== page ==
Layer 1

Boots unveils online prescription service, ‘express’ lanes and lockers

Customers will be able to collect prescriptions in under two minutes from express pick-up lanes
Customers will be able to collect prescriptions in under two minutes from express pick-up lanes

Boots has unveiled its free online prescription service, as well as “express” collection lanes and lockers.

The health and beauty giant’s free online NHS repeat prescription service – which has launched via the Boots app and website – will use the expertise of health technology company Wiggly-Amps, which Boots bought in January.

The multiple has also worked with NHS Digital and NHS England to develop the service, which from July will also allow customers across Great Britain to order their repeat prescription from their GP record and send to Boots for dispensing.

It follows the success of Well's online prescription ordering app, while the Co-operative Group returned to the pharmacy market last week by launching its own service.

In-store changes

As part of Boots’ attempt to “create a market-leading, omni-channel pharmacy experience”, the multiple will also introduce “express pick-up lanes” in around 600 branches from the end of the month, with a “promise that customers can pick up their prescriptions in two minutes or less”.

It is also trialling secure prescription lockers in two branches, which will offer “an alternative way to pick up your medicines”.

“Boots will be unrecognisable in 10 years”

Commenting on the announcement, Boots UK pharmacy director Richard Bradley predicted that “in 10 years’ time, pharmacy services at Boots will be almost unrecognisable”.

“Pharmacists will spend less time dispensing and more time offering clinical services,” he added.

“Through our investment in digitising pharmacy, our pharmacists will have more time to bring even greater value to the overall primary care system, offering greater choice and access to healthcare.”

During a conference call to discuss Boots’ financial results in December 2018 – which revealed a drop in pharmacy and retail sales – the multiple’s parent company Walgreens Boots Alliance said it “recognised the need to modernise our customer proposition”.

Skin-scanning service rollout 

Yesterday, Boots announced the rollout of a skin-scanning service across 50 branches.

The £65 ‘ScreenCancer’ consultation will take around 30 minutes and consist of a discussion and questionnaire with a pharmacist, followed by a scan of the area with a dermatoscopic imaging device.

A consultant dermatologist will then analyse the image and questionnaire responses, before sending a report direct to the customer within two working days.

This report can include a diagnosis, advice, suitable over-the-counter product recommendations and, if appropriate, a private prescription.

What do you think about Boots plans?

Simon Patel, Student

This is completely against the basic principles of a competitive free market, as these big pharmacies are moving to integrate the NHS services at the expense of independents. Further add in their attempts of automation and the NHS's desire to copy prescription ordering apps and you have a big issue in the market.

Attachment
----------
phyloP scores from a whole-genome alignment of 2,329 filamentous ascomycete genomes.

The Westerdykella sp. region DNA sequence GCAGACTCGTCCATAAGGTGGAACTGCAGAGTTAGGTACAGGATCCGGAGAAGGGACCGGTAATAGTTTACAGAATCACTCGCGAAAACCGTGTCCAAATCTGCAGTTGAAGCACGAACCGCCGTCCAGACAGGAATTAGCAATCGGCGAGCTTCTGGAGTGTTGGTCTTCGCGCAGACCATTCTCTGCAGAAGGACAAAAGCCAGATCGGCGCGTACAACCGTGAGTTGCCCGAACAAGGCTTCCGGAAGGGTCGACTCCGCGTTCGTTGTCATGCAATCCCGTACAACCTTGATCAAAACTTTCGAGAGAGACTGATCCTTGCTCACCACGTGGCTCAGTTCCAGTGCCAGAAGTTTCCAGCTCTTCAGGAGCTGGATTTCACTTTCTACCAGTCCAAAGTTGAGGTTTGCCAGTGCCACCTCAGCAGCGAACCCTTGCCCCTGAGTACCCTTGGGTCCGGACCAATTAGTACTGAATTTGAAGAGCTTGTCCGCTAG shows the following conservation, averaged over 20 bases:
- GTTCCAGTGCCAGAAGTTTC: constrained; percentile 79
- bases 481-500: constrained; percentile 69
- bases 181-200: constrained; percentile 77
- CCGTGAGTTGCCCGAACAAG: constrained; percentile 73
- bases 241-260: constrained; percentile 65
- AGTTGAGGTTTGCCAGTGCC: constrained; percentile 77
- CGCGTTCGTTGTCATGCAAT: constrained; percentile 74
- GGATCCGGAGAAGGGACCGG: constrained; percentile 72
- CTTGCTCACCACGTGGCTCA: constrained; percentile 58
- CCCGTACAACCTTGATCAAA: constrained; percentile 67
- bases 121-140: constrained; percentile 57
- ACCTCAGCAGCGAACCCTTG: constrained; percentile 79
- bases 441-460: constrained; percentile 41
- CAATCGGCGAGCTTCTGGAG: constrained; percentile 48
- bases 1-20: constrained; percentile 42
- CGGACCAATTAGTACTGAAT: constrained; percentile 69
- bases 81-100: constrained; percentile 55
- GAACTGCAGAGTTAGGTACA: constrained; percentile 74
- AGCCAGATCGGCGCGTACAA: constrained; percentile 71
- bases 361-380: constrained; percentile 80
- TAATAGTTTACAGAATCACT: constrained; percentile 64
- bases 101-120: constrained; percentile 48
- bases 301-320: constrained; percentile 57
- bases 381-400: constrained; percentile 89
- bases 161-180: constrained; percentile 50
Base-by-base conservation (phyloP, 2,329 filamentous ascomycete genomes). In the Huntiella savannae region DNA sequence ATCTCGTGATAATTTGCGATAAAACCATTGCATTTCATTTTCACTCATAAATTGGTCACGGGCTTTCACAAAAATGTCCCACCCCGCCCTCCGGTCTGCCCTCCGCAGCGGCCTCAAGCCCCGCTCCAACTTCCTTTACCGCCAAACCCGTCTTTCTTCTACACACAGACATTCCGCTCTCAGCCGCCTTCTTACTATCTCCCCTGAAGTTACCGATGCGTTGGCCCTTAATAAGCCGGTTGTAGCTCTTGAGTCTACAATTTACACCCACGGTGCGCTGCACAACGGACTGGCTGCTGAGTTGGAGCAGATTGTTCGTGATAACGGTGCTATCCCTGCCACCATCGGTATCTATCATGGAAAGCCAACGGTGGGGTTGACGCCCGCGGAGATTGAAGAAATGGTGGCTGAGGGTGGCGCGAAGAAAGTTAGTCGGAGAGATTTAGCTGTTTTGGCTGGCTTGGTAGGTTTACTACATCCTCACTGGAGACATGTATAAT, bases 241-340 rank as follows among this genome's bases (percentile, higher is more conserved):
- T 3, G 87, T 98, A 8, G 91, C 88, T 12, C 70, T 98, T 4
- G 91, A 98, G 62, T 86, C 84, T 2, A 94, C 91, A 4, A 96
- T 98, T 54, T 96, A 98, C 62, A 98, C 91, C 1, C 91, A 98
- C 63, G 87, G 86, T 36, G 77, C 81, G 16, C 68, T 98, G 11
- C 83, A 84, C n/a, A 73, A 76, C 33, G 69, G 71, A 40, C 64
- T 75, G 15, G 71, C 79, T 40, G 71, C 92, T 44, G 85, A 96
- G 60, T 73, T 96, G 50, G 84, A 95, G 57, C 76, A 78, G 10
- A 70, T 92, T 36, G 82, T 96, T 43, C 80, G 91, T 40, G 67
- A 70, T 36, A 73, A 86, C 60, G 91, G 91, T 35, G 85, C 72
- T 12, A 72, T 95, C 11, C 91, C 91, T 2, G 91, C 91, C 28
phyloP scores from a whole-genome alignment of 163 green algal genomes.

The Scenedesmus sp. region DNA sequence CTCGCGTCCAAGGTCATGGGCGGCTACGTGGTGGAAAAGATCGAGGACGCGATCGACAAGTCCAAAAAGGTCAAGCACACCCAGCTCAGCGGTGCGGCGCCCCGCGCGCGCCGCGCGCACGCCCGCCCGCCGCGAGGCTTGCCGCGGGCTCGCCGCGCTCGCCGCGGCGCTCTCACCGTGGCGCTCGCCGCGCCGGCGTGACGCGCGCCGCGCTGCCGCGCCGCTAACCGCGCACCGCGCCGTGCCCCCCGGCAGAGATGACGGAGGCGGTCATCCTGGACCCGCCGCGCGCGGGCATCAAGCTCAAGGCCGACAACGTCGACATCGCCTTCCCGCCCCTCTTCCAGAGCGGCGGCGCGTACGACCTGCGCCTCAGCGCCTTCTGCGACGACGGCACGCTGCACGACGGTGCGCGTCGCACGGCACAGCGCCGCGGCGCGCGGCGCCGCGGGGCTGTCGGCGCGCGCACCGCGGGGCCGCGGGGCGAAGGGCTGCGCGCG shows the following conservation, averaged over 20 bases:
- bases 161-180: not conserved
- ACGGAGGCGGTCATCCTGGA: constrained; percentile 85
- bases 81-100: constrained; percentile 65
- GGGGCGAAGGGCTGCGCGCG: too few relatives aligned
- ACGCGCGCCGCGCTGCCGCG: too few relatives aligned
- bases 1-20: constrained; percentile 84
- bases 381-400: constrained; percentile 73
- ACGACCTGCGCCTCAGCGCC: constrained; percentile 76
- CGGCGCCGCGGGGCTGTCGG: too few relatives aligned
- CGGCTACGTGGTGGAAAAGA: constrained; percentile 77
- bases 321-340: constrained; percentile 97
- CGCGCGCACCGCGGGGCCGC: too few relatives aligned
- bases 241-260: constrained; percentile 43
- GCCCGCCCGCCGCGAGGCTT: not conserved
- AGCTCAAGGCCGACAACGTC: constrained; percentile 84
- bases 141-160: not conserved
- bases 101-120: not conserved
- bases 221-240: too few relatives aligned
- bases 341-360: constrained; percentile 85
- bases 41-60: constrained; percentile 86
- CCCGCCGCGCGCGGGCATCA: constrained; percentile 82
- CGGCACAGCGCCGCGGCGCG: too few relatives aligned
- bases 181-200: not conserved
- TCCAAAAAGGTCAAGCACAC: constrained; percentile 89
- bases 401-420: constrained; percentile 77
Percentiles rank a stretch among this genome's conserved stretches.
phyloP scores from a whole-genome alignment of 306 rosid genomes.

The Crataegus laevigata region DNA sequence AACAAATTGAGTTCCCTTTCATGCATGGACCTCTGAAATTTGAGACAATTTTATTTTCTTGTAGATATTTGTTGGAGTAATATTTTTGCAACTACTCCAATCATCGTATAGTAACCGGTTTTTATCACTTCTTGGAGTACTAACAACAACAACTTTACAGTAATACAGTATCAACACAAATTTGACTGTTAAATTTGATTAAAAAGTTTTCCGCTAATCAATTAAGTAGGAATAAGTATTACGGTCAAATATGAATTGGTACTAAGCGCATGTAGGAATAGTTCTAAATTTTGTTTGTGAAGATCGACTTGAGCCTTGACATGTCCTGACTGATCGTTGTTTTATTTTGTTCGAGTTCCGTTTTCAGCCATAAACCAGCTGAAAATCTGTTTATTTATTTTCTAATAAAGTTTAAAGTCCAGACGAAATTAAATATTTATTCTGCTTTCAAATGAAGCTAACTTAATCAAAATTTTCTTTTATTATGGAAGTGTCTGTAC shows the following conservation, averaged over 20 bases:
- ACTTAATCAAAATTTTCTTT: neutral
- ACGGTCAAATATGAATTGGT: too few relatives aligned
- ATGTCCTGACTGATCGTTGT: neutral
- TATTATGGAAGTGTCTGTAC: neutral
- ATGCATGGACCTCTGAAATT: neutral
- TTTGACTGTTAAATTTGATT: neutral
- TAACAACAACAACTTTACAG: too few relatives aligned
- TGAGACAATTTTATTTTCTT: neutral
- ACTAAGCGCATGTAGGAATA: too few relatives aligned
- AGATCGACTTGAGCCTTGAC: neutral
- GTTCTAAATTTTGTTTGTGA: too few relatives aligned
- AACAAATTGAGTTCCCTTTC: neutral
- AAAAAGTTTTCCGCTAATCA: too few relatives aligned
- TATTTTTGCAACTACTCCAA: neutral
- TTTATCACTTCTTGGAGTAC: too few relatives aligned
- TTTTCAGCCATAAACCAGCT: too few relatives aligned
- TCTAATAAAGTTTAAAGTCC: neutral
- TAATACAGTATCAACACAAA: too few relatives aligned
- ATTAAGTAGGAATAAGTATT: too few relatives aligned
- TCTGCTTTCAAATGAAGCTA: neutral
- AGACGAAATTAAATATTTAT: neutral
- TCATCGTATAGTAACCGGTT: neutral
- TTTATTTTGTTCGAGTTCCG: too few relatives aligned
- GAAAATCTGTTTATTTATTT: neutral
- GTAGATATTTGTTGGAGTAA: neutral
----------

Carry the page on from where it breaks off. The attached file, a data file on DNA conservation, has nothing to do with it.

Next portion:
Arun Bains, Community pharmacist

Two minute waiting time places unnecessary pressure on the pharmacist just to satisfy a ridiculous bit of marketing? Have Boots considered hiring more staff to man this ‘express lanes’? Another example of the multiple over promising and under providing.

Richard Judge, Manager

It says you can "pick up" your prescription in 2 minutes. Presumably you have already ordered your prescription and been sent a message saying it's ready.

Peter Smith, Student

Boots hire more staff? How long have you been a pharmacist?

Michael Achiampong, Community pharmacist

Agreed Arun! Two miniutes is far from realistic. The reality is that there's never a dull moment in pharmacy practice now. Somehow, there are always queries to resolve; and then there's the prospect of an unannounced GPhC inspector visit! Yikes!

Julie Friday, Accuracy checking technician

Front their annoucement in early April I wonder which stores will be effected.

Richard MacLeavy, Dispenser Manager/ Dispensing Assistant

I think the idea of the express lane is that will be the lane to collect Hub filled prescriptions in which the patient has received a text to say its ready to collect. Then the idea is you continue to understaff the pharmacy and when customers complain about the long wait times you say "hey why don't you use our hub service next time, then you can collect from the express lane or a locker". This will stop the walkins and move all the work to the hub, then you can fire more staff and repeat the process. Along the way you can think of lots of new services for the pharmacist to do, because we don't want them to have any less pressure in all this


Benie Locum, Locum pharmacist

Genius. What a company!! Where do I apply?

Chris Pharmacist, Community pharmacist

Fast lane promising a maximum 2 minute wait...good luck with that one Boots...and to the staff having to put up with the inevitable complaints.

Julie Friday, Accuracy checking technician

Is the actual dispensary still going to be on the shop floor?

Chris Pharmacist, Community pharmacist

Another bright idea from Boots...

Patient 'I don't want those tablets'

Pharmacist 'This isn't your prescription'.

Salim Maalim, Community pharmacist

Independent owners should come together and set up their own online  and repeat app service which will allow them to offer the same thing as the big chain before it is too late!